Anna Pavlovna Vygodskaia's autobiography, originally published in 1938, is a rare and fascinating historical account of Jewish childhood and young adult life in Tsarist Russia. At a time when the vast majority of Jews resided in small market towns in the Pale of Settlement, Vygodskaia liberated herself from that world and embraced the day-to-day rhythms, educational activities, and new intellectual opportunities in the imperial capital of St. Petersburg. Her story offers a unique glimpse of Jewish daily life that is rarely documented in public sources--of neighborly interactions, children's games and household rituals, love affairs and emotional outbursts, clothing customs, and leisure time. Most first-person narratives of this kind reconstruct an isolated and self-contained Jewish world, but The Story of a Life uniquely describes the unprecedented social opportunities, as well as the many political and personal challenges, that young Jewish women and men experienced in the Russia of the 1870s and 1880s. In addition to their artful translation, Eugene M. Avrutin and Robert H. Greene thoroughly explicate this historical context in their introduction.
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Jews and Magic in Reformation Germany

Author: R. Po-chia Hsia

Publisher: Yale University Press

ISBN: 9780300047462

Category: History

Page: 248

View: 5137

From the mid-fifteenth century to the early seventeenth, German Jews were persecuted and tried for the alleged ritual murders of Christian children, whose blood purportedly played a crucial part in Jewish magical rites. In this engrossing book R. Po-Chia Hsia traces the rise and decline of ritual murder trials during that period. Using sources ranging from Christian and Kabbalistic treatises to judicial records and popular pamphlets, Hsia examines the religious sources of the idea of child sacrifice and blood symbolism and reconstructs the political context of ritual murder trials against the Jews. "This volume combines clarity of thinking, elegance of style, and exemplary scholarly attention to detail with intellectual sobriety and human compassion."-Jerome Friedman, Sixteenth Century Journal "Hsia has... succeeded in turning established knowledge to illuminatingly new purposes."-G.R. Elton, New York Review of Books "This meticulously researched and unusually perceptive book is social and intellectual history at its best."-Library Journal "A fresh perspective on an old problem by a major new talent."-Steven Ozment, Harvard University R. Po-chia Hsia, professor of history at the University of Massachusetts, Amherst, is also the author of Society and Religion in Munster, 1535-1618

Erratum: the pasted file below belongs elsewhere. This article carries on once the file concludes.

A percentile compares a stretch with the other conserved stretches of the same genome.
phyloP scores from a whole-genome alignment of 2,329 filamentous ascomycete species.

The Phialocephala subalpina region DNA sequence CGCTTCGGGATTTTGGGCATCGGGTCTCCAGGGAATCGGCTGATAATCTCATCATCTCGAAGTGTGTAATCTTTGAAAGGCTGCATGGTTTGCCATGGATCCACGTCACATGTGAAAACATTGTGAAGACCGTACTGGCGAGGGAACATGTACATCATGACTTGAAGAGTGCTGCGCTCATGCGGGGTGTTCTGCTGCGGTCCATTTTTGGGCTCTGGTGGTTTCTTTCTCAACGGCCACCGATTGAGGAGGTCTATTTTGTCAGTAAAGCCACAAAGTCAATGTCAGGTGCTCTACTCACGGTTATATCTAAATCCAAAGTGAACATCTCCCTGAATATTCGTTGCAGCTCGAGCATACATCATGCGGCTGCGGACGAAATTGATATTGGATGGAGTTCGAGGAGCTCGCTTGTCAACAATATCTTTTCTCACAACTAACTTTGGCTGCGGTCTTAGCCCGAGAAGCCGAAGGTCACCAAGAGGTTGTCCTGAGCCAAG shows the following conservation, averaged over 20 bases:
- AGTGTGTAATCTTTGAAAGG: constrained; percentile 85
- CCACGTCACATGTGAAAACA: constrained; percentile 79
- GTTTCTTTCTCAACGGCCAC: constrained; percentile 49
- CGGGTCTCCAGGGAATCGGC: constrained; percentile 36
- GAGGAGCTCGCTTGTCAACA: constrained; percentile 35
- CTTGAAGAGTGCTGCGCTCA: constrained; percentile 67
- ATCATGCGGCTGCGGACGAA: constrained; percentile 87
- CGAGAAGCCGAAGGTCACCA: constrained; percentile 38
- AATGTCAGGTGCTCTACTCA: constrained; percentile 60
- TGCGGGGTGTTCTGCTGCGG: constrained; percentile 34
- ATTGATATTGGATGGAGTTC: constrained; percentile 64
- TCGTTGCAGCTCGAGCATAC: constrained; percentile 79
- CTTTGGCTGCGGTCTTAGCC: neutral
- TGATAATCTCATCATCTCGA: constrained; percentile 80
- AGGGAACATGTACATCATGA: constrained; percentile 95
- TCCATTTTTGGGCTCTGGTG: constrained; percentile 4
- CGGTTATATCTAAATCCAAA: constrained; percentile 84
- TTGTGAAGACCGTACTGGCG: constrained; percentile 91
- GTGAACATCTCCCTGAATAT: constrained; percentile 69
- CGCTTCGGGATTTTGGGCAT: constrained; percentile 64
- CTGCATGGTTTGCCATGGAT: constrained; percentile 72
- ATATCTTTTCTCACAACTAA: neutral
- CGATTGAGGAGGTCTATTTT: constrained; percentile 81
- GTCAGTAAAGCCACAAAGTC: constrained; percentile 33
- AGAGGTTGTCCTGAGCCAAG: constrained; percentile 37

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The Politics of Identity and Oriental Studies in the Late Imperial and Early Soviet Periods

Author: Vera Tolz

Publisher: Oxford University Press

ISBN: 0199594449

Category: History

Page: 203

View: 4142

Russia's own Orient examines how intellectuals in early twentieth-century Russia offered a new and radical critique of the ways in which Oriental cultures were understood at the time. Out of the ferment of revolution and war, a group of scholars in St. Petersburg articulated fresh ideas about the relationship between power and knowledge, and about Europe and Asia as mere political and cultural constructs. Their ideas anticipated the work of Edward Said and post-colonial scholarship by half a century. The similarities between the two groups were, in fact, genealogical. Said was indebted, via Arab intellectuals of the 1960s who studied in the Soviet Union, to the revisionist ideas of Russian Orientologists of the fin de siècle. But why did this body of Russian scholarship of the early twentieth century turn out to be so innovative? Should we agree with a popular claim of the Russian elites about their country's particular affinity with the 'Orient'? There is no single answer to this question. The early twentieth century was a period when all over Europe a fascination with things 'Oriental' engendered the questioning of many nineteenth-century assumptions and prejudices. In that sense, the revisionism of Russian Orientologists was part of a pan-European trend. And yet, Tolz also argues that a set of political, social, and cultural factors, which were specific to Russia, allowed its imperial scholars to engage in an unusual dialogue with representatives of the empire's non-European minorities. It is together that they were able to articulate a powerful long-lasting critique of modern imperialism and colonialism, and to shape ethnic politics in Russia across the divide of the 1917 revolutions.
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Right-Bank Ukraine and the Invention of a Russian Nation

Author: Faith Hillis

Publisher: Cornell University Press

ISBN: 0801469252

Category: History

Page: 320

View: 364